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acetic anhydride action alcoholic potash aldehyde alkali ammonia analysis aniline atomic weight barium body boiling bromine calcium chloride Calculated carbide carbonic anhydride cent chemical Chemistry chromic chromic acid coal-gas colour colourless compound condensation Condensation-products containing cooling copper crystallised crystals decomposed decomposition diazotised didymium dilute dissolved distilled dried ethylic evaporation excess experiments Fairy Ring ferric filtered filtrate flask following numbers following results formation formed formula fractioned gave the following gram substance gave heated hydrate Hydric hydrochloric acid hydrogen sulphide hydroxylamine insoluble iron laboratory liquid lophine melting metal method mixture molecule nascent hydrogen nitrate nitric acid nitrogen nitrous obtained oenanthaldehyde oxalic oxide oxidising oxygen percentage phenol potassium precipitate prepared present pure reaction residue salt samarium samples separated silver small quantity sodium soil soluble spectrum sulphate sulphoxide sulphur dioxide sulphuric acid tellurium temperature tion tube urushic acid W. H. Perkin washed water-bath yield zinc
Page 398 - In fact these spectra present a considerable addition to the body of evidence in support of the view that elements whose atomic weights differ by an approximately constant quantity, and whose chemical character is similar, are truly horao'ogous bodies, or, in other words, are the same kind of matter in different states of condensation (Journal of the Chemical Society, September, 1883, p.
Page 208 - A fungus is developed on a single spot of ground — sheds its seed, and dies ; — on the spot where it grew it leaves a valuable manuring of phosphoric acid and alkalies — some magnesia and a little sulphate of lime. Another fungus might undoubtedly grow on the same spot again ; but upon the death of the first, the ground becomes occupied by a vigorous crop of grass rising like a phoenix on the ashes of its predecessor.
Page 247 - Principes do chimie has been used. The laboratory rooms open to students are as follows: (1) the general laboratory for introductory and qualitative work; (2) a special laboratory for general quantitative analysis; (3) a special laboratory for agricultural and medical quantitative analysis; (4) a blowpipe room: (5) an assay room; (6) a room for spectroscopic and other optical work in chemistry; (7) a room for weighing and for the analysis of gases; and (8) a reading room. The last named room is well...
Page 208 - The author's view of the formation of these rings is as follows :—A fungus is developed on a single spot of ground, sheds its seed and dies : on the spot where it grew it leaves a valuable manuring of phosphoric acid and alkalies, some magnesia, and a little sulphate of lime. Another fungus might undoubtedly grow on the same spot again ; but upon the death of the first the ground becomes occupied by a vigorous crop of grass, rising like a Phoenix on the ashes of its predecessors.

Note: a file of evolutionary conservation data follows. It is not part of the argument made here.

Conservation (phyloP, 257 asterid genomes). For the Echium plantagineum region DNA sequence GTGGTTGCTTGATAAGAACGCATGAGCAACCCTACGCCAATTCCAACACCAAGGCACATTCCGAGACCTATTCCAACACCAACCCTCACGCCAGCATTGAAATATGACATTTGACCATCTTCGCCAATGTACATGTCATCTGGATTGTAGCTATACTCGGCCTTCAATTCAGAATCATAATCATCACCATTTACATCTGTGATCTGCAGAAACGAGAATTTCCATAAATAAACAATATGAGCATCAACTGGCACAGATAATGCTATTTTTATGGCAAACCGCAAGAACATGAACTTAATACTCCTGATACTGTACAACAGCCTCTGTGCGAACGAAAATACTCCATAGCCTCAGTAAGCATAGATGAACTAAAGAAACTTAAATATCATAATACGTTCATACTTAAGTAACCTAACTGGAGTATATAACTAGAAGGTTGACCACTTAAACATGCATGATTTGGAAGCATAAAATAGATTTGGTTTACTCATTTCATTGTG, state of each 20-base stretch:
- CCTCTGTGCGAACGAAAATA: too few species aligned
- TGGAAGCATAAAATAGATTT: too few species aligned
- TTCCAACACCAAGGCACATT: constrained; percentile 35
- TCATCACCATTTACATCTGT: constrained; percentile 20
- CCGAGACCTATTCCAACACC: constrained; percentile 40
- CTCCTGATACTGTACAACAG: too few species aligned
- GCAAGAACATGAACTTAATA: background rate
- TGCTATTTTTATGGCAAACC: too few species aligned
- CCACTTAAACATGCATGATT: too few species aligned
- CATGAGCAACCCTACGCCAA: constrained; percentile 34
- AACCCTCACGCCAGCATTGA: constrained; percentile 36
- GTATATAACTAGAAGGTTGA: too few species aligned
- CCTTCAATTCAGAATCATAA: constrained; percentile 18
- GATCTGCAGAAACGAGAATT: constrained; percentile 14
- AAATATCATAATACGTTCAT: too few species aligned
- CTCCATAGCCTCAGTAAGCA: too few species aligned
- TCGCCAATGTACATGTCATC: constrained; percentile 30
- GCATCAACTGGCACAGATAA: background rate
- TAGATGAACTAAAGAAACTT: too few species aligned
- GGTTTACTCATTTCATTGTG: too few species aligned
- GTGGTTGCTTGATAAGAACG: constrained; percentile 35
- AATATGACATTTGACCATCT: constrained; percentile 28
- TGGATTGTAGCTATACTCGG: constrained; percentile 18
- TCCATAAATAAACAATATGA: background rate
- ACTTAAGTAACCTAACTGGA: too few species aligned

Page 240 - FELKIN, HM— Technical Education in a Saxon Town. Published for the City and Guilds of London Institute for the Advancement of Technical Education.
Page 481 - ... oxygen from the air, and forms a resinous mass. It unites readily with bromine, and is blackened by concentrated sulphuric acid in the cold. II. Examination of the water extract, the Gum. — Gum is a normal constituent of lacquer juice, and forms from 3 to 8 per cent of the original liquid. Since gum is insoluble in alcohol, it is conveniently separated by treating that portion of the original which was insoluble in alcohol with boiling water, filtering, and evaporating on a water-bath till...
Page 240 - November 2, 1848, states that there was established in 1841 "a Society known by the name of the Chemical Society, for the general advancement of Chemical Science, as intimately connected with the prosperity of the manufactures of the United Kingdom, many of which mainly depend on the application of chemical principles and discoveries for their beneficial development, and for a more extended and economical application of the industrial resources and sanatory condition of the community.
Page 210 - It is under opposite conditions, that is, where the soil is poor, that the •development of rings is generally observed. The growth of fungi being once established from some extraneous cause, such as above referred to, they will on decay supply a rich nitrogenous and mineral manuring to the adjacent herbage. A patch of dark-green luxuriant grass succeeds. This being cut or eaten off, the soil becomes the more exhausted the more luxuriant has been the growth. Accordingly the vegetation within the...
Page 140 - C'hem. Soc., March 1888.) T71VIGTOKITE. — This mineral, described as "fluoride of aluminium," -L' and obtained from the cryolite bed of Greenland ; it came with eudialyte, Arfvedsonite, columbite, black cryolite, Fergusonite, sapphirine, garnet, Allanite, &c., all from that locality. The whole mass consists of the same mineral, unaccompanied by any associated minerals ; it is made up of congeries of minute white transparent crystals, mostly broken up, and lying entangled amongst each other, which...